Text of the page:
CU Engineering is now offering a global aerospace engineering degree track, allowing students to graduate with a bachelor’s degree in aerospace engineering, minor in computer science, study abroad experience and co-op work experience in just five years.
The innovative new track provides students with the education and experience they need to be even more competitive in the aerospace job market, which already recruits heavily from CU Boulder. And it provides excellent value for students and their families.
“This new track was created in direct response to student demand for more semester-long study-abroad opportunities and more computing skills,” said Andrew Wingfield, director of international programs in the College of Engineering and Applied Science. “Aerospace students who complete the program will graduate incredibly well-rounded and with a richer undergraduate experience.”
Students spend the first two-and-a-half years following the regular progression of aerospace courses and taking foundational courses in the computer science minor before selecting the global track in January of their third year. During that spring semester, students will apply to a study abroad program with a strong basis in computer science.
Currently, pre-approved study abroad programs in computer science are offered at nearly two dozen highly-regarded universities in 13 countries, with more being added over time.
Did you know? Aerospace engineers are increasingly looking to boost their computing skills. As of fall 2018, 45 aerospace undergrads also had declared a computer science minor. In fact, nearly a third of all computer science minors within engineering are earned by students majoring in aerospace.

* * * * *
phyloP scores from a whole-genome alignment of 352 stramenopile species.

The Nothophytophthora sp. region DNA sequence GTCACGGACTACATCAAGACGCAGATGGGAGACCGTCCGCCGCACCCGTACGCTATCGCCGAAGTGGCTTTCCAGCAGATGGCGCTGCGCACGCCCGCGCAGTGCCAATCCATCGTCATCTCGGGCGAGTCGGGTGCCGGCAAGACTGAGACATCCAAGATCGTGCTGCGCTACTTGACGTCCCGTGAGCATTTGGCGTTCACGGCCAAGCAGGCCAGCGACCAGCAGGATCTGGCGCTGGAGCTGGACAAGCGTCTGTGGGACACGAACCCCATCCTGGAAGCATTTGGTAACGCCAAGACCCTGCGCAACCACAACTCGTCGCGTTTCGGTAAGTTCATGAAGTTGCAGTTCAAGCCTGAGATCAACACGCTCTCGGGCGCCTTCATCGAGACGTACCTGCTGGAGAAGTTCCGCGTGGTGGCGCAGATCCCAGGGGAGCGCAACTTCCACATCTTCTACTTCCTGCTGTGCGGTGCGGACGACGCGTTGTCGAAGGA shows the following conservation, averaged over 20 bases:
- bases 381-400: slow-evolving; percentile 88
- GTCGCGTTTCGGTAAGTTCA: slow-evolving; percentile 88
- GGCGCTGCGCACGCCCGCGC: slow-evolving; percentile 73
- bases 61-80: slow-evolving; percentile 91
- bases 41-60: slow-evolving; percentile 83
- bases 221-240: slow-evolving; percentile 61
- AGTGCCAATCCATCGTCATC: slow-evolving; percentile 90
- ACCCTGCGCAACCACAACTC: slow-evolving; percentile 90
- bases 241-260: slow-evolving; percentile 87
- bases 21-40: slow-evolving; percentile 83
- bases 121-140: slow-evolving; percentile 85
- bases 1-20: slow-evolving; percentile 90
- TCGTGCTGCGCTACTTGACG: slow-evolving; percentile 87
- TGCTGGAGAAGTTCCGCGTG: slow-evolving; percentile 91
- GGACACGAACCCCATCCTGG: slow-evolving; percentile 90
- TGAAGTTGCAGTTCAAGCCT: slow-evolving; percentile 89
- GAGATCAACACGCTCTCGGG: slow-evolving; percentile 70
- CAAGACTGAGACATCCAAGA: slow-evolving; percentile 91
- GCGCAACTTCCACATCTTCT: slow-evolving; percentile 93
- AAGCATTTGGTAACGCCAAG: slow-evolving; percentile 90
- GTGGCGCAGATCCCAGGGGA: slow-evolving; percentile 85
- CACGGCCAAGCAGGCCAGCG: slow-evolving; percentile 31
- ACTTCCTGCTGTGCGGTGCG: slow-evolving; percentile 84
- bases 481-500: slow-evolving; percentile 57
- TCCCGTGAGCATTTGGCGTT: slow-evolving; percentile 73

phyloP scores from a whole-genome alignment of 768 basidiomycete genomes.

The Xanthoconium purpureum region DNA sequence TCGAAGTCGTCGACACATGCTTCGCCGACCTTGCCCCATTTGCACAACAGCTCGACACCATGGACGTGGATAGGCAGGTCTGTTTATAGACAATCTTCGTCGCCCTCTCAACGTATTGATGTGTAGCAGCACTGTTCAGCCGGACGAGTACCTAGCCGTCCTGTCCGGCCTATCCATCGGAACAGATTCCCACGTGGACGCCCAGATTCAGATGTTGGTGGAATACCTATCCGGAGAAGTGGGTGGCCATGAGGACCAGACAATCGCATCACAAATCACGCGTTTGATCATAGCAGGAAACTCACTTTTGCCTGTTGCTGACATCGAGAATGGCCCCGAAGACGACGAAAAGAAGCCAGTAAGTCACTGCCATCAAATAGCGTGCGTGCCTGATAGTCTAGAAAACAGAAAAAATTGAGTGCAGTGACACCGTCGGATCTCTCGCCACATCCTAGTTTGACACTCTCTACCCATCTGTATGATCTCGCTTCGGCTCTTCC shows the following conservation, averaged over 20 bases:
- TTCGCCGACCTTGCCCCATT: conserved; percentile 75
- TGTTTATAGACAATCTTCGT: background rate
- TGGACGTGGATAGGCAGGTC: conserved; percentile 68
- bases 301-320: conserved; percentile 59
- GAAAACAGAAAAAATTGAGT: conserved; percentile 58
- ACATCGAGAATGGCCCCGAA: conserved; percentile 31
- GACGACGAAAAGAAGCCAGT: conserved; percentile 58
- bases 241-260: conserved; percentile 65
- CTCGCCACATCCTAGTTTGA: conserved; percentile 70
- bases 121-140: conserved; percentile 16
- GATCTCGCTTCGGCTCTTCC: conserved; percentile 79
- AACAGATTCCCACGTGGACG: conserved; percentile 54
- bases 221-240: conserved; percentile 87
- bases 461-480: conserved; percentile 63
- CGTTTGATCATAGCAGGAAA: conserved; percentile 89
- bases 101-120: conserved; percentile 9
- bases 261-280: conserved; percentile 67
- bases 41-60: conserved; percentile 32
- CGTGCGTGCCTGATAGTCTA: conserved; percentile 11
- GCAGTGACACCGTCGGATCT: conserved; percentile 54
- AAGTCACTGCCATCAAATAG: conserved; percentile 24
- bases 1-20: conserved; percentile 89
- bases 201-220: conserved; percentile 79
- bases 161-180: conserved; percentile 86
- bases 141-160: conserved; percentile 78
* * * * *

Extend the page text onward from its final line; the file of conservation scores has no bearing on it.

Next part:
While abroad in fall of their fourth year, students will continue working toward the computer science minor and take humanities and social science courses to continue their degree progress while also applying for co-ops back in the United States. Students bear the responsibility for arranging the co-op with a company of their choosing, though resources are available to help connect with industry partners.
When they return stateside, students will work alongside professionals through the spring and summer, earning valuable real-world experience and, in many cases, competitive wages. They’ll return to campus in fall for their fifth and final year of aerospace engineering courses.
Any student making adequate progress toward the aerospace degree and computer science minor may declare the track, though students must maintain a GPA of 3.0 or better to remain competitive for industry co-ops.
In most cases, scholarships can be applied to study abroad, and wages earned during the student’s co-op also can help offset the cost of the additional fifth year. During the co-op, students will not pay tuition to CU Boulder.
“We know that study abroad experiences enrich students’ personal and professional lives for years to follow, and it’s a personal goal to bring these opportunities within reach for more engineering students, who traditionally study abroad at lower rates than the broader CU student body,” Wingfield said. “This pathway provides tremendous value for students and their families.”
If qualified, current juniors majoring in aerospace engineering could begin declaring the new track as soon as January 2019, Wingfield said. If the program shows promise, it may serve as a model for other engineering majors and could include other minors in addition to computer science.